Free Wi-Fi here to stay

Tshwane’s free Wi-Fi project is here to stay.

This assurance was given by the metro on Tuesday.

ALSO READ: Tshwane free Wi-Fi continues to grow

It said problems accessing the Wi-Fi stemmed from infrastructure or maintenance hitches.

“It has nothing to do with budgetary issues or threats about the continuation of the project,” the metro said.

MMC for corporate and shared services Cilliers Brink told Rekord: “We are committed to the continuation of the Tshwane Free Wi-Fi project.”

The availability of free Wi-Fi under this project was ensured until the end of July, the end of our financial year, said Brink.

ALSO READ: Criminals target WiFi spots

“The R245 million earmarked for the project has been spent. It is all paid for. That includes all payments for maintenance and service of the system. All operational costs are already paid.”

The only things affecting Wi-Fi availability were power outages and fibre-cable breaks, said Brink.

He said a major outage of TshWiFi was experienced in Soshanguve as a result of cable theft.

The mayor’s spokesperson, Samkelo Mgobozi said: “The service was operating as it always had, with only standard site outages and responses and repairs within the agreed service level agreement.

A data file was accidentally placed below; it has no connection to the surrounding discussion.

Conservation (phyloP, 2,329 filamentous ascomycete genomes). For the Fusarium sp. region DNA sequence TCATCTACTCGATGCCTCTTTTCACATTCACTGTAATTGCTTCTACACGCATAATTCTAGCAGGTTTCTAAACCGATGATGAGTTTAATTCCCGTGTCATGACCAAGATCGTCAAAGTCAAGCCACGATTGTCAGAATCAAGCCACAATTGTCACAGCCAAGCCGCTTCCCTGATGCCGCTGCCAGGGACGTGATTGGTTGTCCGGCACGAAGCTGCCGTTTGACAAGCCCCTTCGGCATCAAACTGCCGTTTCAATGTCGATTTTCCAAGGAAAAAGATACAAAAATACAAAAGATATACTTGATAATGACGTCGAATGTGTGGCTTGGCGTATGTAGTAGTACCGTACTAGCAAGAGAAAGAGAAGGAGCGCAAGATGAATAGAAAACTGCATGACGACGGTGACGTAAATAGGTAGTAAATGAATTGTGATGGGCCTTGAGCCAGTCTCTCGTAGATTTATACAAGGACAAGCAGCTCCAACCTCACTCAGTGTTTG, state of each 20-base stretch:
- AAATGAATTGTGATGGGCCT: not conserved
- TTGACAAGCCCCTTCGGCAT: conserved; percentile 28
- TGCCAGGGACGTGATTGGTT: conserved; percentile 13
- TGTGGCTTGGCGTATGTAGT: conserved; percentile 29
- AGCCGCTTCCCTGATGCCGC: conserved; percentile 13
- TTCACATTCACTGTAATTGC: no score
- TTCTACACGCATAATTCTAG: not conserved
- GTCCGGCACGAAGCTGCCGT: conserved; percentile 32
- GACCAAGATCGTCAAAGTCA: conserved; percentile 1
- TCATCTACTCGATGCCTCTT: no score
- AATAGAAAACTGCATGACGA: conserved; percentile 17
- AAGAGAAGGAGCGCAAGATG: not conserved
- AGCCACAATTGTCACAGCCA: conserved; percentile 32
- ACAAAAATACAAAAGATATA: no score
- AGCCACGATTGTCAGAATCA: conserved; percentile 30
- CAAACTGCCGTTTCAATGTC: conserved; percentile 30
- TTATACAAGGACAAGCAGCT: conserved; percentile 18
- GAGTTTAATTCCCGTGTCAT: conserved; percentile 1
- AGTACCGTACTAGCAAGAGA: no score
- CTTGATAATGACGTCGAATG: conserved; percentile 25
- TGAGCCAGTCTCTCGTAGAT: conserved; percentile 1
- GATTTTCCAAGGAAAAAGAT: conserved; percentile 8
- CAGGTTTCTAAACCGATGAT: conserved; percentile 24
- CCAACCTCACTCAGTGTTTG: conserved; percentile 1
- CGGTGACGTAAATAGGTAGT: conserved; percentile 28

“The only unavailability of hot spots were related to outages due to power failure, fibre breaks or equipment faults.

Mgobozi assured that the metro responded to and repaired outages within agreed service levels.

“While some sites may experience long outages due to fibre breaks that could take a few days to repair, the majority of sites remain consistently active and served almost 300,000 daily connections across the city,” said Mgobozi.

The project was run in conjunction with the NGO Project Isizwe, which had a service agreement with the metro.

“We are partnering with Project Isizwe to deal with the problem areas,” said Brink.

ALSO READ: More data for Tshwane free Wi-Fi users

Project spokesperson Peter Adolphs said outages in real time were being tracked.

“We are achieving our service agreement obligations by having a standard above 95 percent (of systems running). We are delivering the service we were tasked with,” said Adolphs.

Mgobozi said: “The mayor has reiterated on numerous occasions that the TshWiFi service was here to stay and that together we will find a way to make it affordable and sustainable through working with the service provider and the private sector.”

Do you have more information about the story? Please send us an email to editorial@rekord.co.za or phone us on 083 625 4114.

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